So here we are. We've completed our first three months as full-time missionaries in Honduras and two weeks with family in Colorado. The Honduran Government only grants 90-day visas, so we had to leave the country for a few days to get a renewal. Now we are going home; home to Honduras. Lately, I find that writing has somehow become harder and I have less and less to say so Cathy, and I are writing this one together.
I guess the thing that sticks out most for me is also the single most frequently recurring conversational motif among family and friends both on social media and in person;
"I hope your new life is all that you hoped it would be."
I can't help but think that some are expecting to hear that it is not. My answer? "It's better than I could have ever imagined." You see I blindly followed God's call to Honduras. And unlike Brian,
I had no idea what, if anything I had to offer. I went in faith, and I am a blessed woman. Of course, there are day to day discomforts like no hot water if we have water at all, the ninety-degree heat and ninety-percent humidity, walking home in the dark through ankle deep mud in the rain, the electrical grid going down for days at a time. There are snakes, and stomach viruses and the most frustrating part of all, the language barrier. I hate not being able to communicate clearly and effortlessly. But I also have the freedom to wake up every day and seek God, to put Him first and go where He is leading me that day. Every day is an adventure in not knowing. Trusting God is just part of the journey, as He has been faithful to provide me with my purpose here at the City of Refuge.
I guess I shouldn't be surprised, given our past experience, that Tom and Teresa would ask me to oversee all the female missionary interns. But I was. Did I feel equipped, prepared and confident to step into this position? Absolutely not! But now I can see how God has prepared me for exactly such a time as this! God also knows how much I like surprises. As it turns out having no agenda beyond a desire to commune more deeply with Papa God as we entered the mission field opened doors to opportunities beyond our wildest dreams.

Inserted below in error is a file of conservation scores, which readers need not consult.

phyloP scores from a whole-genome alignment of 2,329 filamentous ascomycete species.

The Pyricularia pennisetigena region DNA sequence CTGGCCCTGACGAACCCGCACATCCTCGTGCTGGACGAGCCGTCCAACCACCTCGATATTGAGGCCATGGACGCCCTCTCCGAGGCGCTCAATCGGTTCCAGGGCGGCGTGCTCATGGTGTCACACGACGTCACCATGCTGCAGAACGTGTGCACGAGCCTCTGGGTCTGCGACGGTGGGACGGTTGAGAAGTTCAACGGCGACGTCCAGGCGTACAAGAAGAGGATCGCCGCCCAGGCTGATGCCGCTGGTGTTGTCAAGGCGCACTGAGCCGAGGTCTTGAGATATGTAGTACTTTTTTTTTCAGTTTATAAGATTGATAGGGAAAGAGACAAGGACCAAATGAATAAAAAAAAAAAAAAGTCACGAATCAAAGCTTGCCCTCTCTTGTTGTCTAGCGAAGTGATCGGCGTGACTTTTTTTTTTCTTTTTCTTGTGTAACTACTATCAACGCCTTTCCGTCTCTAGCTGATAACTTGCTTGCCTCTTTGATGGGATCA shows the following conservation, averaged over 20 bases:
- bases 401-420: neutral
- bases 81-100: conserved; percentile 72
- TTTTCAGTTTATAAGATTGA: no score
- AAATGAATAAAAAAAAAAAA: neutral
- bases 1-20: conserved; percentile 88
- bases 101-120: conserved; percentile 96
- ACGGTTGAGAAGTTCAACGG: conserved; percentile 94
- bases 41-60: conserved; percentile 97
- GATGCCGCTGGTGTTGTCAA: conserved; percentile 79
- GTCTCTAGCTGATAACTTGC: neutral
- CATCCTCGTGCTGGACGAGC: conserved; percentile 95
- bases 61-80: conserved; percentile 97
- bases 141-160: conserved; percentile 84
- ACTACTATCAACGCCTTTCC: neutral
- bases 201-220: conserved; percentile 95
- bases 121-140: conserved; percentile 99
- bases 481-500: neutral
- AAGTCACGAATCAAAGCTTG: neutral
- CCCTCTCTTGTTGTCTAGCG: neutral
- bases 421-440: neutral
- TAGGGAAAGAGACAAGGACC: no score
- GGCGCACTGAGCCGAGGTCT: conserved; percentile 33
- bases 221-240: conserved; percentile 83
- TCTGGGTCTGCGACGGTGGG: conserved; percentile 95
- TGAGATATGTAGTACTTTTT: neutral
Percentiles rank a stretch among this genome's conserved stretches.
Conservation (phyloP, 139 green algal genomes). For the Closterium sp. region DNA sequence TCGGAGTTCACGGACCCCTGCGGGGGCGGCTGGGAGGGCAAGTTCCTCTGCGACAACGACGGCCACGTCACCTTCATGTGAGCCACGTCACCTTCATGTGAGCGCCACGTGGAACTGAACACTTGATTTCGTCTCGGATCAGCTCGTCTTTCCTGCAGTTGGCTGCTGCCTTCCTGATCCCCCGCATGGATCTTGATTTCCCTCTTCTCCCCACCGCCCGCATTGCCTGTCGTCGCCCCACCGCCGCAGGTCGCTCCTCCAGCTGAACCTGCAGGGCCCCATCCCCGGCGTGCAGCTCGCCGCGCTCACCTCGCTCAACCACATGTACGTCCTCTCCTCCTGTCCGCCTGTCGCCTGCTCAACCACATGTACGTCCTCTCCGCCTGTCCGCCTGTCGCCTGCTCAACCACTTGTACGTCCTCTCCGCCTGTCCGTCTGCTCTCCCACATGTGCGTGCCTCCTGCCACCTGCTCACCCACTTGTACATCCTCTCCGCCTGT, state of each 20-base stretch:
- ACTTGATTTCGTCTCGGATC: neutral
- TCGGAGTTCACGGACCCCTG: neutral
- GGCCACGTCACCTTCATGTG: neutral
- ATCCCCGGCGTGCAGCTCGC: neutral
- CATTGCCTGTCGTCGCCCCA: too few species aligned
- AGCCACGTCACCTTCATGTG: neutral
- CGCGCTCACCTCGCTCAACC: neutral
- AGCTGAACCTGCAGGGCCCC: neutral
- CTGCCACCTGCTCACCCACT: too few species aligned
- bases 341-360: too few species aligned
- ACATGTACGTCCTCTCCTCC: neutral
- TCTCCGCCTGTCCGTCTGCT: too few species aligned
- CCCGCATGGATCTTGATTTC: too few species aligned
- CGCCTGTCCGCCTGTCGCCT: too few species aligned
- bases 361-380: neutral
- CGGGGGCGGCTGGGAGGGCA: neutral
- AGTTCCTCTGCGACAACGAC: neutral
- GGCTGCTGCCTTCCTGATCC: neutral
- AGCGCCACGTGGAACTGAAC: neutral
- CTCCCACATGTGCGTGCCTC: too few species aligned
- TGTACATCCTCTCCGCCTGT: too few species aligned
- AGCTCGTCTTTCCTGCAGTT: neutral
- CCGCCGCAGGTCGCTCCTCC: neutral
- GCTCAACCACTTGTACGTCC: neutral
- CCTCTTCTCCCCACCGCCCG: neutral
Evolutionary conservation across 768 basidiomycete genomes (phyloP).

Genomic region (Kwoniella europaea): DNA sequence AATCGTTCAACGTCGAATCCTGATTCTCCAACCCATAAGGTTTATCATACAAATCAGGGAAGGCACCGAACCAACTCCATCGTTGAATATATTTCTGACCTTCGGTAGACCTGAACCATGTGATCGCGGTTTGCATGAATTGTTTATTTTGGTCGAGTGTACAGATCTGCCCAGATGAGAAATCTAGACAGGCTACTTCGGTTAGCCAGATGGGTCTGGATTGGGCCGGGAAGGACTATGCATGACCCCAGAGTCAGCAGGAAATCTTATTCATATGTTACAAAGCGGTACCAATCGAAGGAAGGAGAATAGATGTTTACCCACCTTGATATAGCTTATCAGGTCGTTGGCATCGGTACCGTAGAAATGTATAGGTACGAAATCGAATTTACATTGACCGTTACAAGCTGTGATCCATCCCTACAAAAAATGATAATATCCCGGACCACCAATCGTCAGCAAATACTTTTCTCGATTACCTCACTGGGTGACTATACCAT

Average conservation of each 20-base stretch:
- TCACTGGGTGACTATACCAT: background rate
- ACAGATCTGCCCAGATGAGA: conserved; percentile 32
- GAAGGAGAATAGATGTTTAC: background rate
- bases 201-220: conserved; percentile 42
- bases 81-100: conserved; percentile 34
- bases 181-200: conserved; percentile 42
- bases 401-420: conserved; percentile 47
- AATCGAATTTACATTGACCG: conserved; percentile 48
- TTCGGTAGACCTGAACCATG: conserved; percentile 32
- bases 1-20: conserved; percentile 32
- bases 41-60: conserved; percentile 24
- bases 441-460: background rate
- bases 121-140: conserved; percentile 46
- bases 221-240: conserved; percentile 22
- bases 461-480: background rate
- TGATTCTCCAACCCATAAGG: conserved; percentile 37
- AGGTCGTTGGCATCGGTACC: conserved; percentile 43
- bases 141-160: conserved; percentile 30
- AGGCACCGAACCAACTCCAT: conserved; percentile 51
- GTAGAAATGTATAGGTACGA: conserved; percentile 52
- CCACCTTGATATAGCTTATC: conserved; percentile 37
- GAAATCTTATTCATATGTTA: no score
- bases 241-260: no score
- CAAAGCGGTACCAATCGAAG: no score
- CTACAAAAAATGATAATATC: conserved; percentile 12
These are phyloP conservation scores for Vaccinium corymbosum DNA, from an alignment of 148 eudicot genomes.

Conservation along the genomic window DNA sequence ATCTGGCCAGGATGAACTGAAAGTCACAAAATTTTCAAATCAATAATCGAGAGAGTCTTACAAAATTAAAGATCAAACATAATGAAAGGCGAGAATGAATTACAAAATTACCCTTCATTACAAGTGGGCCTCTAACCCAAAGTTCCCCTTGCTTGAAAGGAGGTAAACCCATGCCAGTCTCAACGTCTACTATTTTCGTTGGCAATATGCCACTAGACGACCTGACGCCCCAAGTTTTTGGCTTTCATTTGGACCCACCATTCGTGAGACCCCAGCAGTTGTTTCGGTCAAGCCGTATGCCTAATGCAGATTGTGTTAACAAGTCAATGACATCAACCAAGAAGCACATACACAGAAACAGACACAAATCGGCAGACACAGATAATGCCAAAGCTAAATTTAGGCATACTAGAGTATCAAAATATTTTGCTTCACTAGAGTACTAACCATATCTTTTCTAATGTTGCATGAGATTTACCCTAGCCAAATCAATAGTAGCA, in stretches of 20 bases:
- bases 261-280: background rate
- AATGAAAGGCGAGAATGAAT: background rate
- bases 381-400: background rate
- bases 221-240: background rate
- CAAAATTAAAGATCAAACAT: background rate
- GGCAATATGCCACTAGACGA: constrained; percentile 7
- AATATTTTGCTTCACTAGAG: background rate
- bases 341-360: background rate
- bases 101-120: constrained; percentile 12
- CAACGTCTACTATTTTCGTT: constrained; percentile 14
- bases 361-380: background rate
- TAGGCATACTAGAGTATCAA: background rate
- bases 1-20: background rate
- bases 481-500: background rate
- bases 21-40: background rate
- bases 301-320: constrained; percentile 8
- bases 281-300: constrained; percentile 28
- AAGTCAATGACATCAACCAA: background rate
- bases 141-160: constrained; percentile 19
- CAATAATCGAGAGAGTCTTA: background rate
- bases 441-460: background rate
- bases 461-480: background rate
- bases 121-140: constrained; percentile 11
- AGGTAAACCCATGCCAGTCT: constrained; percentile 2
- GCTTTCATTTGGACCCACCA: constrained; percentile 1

So what does life look like for me each day? Well, some days are spent just being present with the kids. For example, I might be helping with soaking and worship, or teaching a journaling class, or helping Brian teach video. I might be shooting video, taking pictures of kids or construction progress or interviewing people for social media.
Still, on other days, you might find me speeding through cartel territory in the back of a pickup truck, on top of a mountain worshiping God under the stars, tagging along on a medical outreach, or feeding people at the dump as part of our outreach team.
Of course, I'm always taking pictures where ever I go. In fact, I've found still photography to be an awesome tool for transcending language barriers and connecting with people from different cultures. It seems that like Africa, nearly everyone here loves having their picture taken.
And then there are the horses. I've always loved horses. I guess you could call them my third greatest love. I want to use them as a tool for working with the children. I'm very excited about what the future holds. I guess you could say that we are dirt poor and love rich and living our dream.